Mo27Sep(Sep 27)13:30Di28(Sep 28)21:00LatexCritical Inflections on (Neo-)Extractivism in Latin AmericaVeranstaltungsartSymposium

Latex Symposium ICI Berlin


‘The things that white people work so hard to extract from the depths of the earth, minerals and oil, are not foods’, as shaman and Yanomami spokesperson Davi Kopenawa pointedly observes in The Falling Sky. Extraction has been historically associated with the removal of underground materials, whereas extractivism is a broader notion connoting a primarily white, colonial mode of accumulation of the West. For most Latin American countries, their natural wealth became their curse, permeating both the material and the symbolic realms. The extractive regime binds the environment and rules the lives of those subjugated to it by transforming them into mere commodities.

In the late 19th and early 20th centuries, rubber exemplified particularly well the devastating consequences of extractivism. Latex fulfilled the industrial dream of an ‘extraordinary substance’, the first material whose plasticity made it suitable to become everything else: waterproof garments, automobiles, communication infrastructure, mechanized warfare. Throughout its extraction boom, the Amazon Rainforest supplied around 60% of the world’s rubber demand. This hunger for rubber reflected the expanding omnipotence of global capitalism with ruinous consequences for the environment as well as for the local populations. During the overlooked genocide along the Putomayo River, according to John Tully, for every ton of rubber extracted and dispatched to the Global North, seven indigenous lives were lost.

The removal of large quantities of natural resources from the Global South has been foundational for meeting the increasing demand for goods of the centers of nascent capitalism. This logic never ceased and what one calls today neo-extractivism reproduces the colonial and subordinated condition of the so-called peripheral countries. Yet, this extractive rationality does not only secure the production of goods but extends itself to the production of knowledge and to the import of epistemic frameworks that explain local realities. Cognitive extractivism, claims Silvia Rivera Cusicanqui, privileges the ‘center’ as the producer of theoretical and interpretative models whereas the ‘periphery’ remains relegated to the status of the illustrative case. Exported raw material are subsequently converted into concepts and shipped back to their places of provenance with added value.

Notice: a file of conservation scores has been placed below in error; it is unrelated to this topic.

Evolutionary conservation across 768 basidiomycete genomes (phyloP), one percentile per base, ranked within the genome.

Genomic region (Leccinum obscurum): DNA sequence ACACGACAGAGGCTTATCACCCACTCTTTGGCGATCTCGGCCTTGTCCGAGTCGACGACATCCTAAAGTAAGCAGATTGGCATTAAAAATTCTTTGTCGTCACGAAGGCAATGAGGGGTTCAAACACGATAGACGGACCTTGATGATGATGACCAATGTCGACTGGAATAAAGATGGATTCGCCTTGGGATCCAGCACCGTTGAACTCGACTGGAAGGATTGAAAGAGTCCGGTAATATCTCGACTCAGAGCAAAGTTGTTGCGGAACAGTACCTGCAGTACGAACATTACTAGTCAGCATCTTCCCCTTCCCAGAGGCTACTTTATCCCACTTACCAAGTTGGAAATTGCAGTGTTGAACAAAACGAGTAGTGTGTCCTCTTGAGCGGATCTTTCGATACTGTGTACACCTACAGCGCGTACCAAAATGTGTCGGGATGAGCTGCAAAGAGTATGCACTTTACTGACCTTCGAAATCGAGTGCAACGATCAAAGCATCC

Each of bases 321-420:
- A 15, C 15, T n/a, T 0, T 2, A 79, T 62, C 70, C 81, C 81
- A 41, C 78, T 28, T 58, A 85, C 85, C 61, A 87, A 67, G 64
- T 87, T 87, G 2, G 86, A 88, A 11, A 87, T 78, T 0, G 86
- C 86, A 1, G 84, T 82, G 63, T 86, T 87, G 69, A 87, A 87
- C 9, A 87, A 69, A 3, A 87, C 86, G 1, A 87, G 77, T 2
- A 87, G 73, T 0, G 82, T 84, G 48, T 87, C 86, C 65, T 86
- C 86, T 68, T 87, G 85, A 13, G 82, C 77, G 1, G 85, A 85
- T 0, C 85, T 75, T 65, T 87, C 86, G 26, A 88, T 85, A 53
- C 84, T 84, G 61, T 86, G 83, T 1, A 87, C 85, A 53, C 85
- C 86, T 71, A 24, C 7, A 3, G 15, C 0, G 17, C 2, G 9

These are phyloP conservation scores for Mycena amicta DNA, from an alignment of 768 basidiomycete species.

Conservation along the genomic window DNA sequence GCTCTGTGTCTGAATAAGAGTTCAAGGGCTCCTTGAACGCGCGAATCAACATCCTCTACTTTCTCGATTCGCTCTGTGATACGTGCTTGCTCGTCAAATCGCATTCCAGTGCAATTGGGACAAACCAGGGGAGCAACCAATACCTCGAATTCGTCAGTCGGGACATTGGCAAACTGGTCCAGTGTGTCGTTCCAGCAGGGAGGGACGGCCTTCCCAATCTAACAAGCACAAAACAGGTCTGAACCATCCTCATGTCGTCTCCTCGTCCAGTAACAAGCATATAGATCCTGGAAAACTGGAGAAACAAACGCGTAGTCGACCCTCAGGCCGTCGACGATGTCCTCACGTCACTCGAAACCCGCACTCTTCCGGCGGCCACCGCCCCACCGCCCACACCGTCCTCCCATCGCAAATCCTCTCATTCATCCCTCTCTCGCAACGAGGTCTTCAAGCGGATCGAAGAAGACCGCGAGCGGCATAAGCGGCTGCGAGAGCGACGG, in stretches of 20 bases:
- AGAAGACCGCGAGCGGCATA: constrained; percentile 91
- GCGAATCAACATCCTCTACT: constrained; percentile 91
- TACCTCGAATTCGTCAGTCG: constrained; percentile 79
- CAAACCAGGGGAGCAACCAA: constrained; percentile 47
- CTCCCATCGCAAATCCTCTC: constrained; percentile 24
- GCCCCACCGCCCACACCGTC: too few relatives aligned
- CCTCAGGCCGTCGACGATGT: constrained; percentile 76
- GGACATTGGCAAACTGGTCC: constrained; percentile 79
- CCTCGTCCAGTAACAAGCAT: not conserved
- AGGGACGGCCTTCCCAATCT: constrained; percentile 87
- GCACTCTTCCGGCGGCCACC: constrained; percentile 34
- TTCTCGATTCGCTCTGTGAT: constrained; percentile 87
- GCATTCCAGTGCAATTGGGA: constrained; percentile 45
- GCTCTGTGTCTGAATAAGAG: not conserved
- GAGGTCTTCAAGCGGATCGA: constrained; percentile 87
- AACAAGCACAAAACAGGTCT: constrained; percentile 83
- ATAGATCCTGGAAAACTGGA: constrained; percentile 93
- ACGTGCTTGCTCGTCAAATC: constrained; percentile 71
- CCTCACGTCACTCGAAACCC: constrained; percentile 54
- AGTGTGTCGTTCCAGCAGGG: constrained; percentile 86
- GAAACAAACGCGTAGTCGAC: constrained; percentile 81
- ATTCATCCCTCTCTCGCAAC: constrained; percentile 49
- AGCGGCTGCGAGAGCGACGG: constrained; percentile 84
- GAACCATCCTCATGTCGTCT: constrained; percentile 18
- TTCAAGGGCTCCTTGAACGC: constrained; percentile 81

The symposium seeks to examine and question the different modes of extractivism that have marred and marked the histories of Latin America and the Caribbean. The distinctive qualities of rubber (plasticity, isolation, expansivity, erasure) are the starting point for a contemporary inquiry of (neo)extractivism. Its political, environmental, cultural and social facets are to be analyzed, in particular as they are critically undertaken by literature and the visual arts. Artists and scholars will explore this mode of accumulation in its intimate relationship to the production and circulation of theory and cultural capital; to epistemicide and necropolitics; and to a restrictive worldview of ‘nature’ as an inert reservoir for economic exploitation.


Monday, 27 September 2021, 13:30

13:30 Introduction
Delfina Cabrera, Ariadne Y. Collins, Marlon Miguel

14:00 – 14:40 Keynote
Alberto Acosta
Followed by a Q&A

15:00 Break

15:15 – 17:00 Panel I
Extractivism and Social Inequalities

Ariadne Collins (ICI Berlin / University of St Andrews)
Xenia Chiaramonte (ICI Berlin)
Barbara Göbel (Instituto Ibero-Americano)

17:00 Coffee Break

17:30 – 19:00 Panel II
Counter extractive Narratives

Luiza Novaes (PUC-Rio)/Lucas Maia (UDK)
Gabriel Giorgi (NYU)
Mariana Simoni (FU Berlin)
Moderation: Delfina Cabrera

19:00 Break

19:30 Artist Talk
‘Ciné-Cipó: Cine-Liana at Amazon Tall Tower Observatory’
Barbara Marcel (Bauhaus-Universität Weimar)
In Conversation with Delfina Cabrera, Ariadne Y. Collins, Marlon Miguel

Tuesday, 28 September 2021, 14:00

14:00 – 15:45 Panel III
Latex and Materialities

Hector Hoyos (Stanford University)
Delfina Cabrera (ICI Berlin)
Graciela Goldchluk (UNLP)

15:45 Coffee Break

16.30 – 18.15 Panel IV
Politics of Extraction

Marlon Miguel (ICI Berlin/CFCUL)
Jens Andermann (NYU)
Ximena Briceno (Stanford University)

18:15 Break

19:30 Artist Talk
Extracted Voices

Michelle Mattiuzzi (artist)
Susana de Sousa Dias (ULisboa)
In Conversation with Delfina Cabrera, Ariadne Y. Collins, Marlon Miguel

How to Attend

The number of participants at the ICI Berlin is limited. Registration opens on 15 September 2021.

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27 (Montag) 13:30 - 28 (Dienstag) 21:00(GMT+02:00)


ICI Berlin

Christinenstr. 18-19

ICI BerlinChristinenstr. 18-19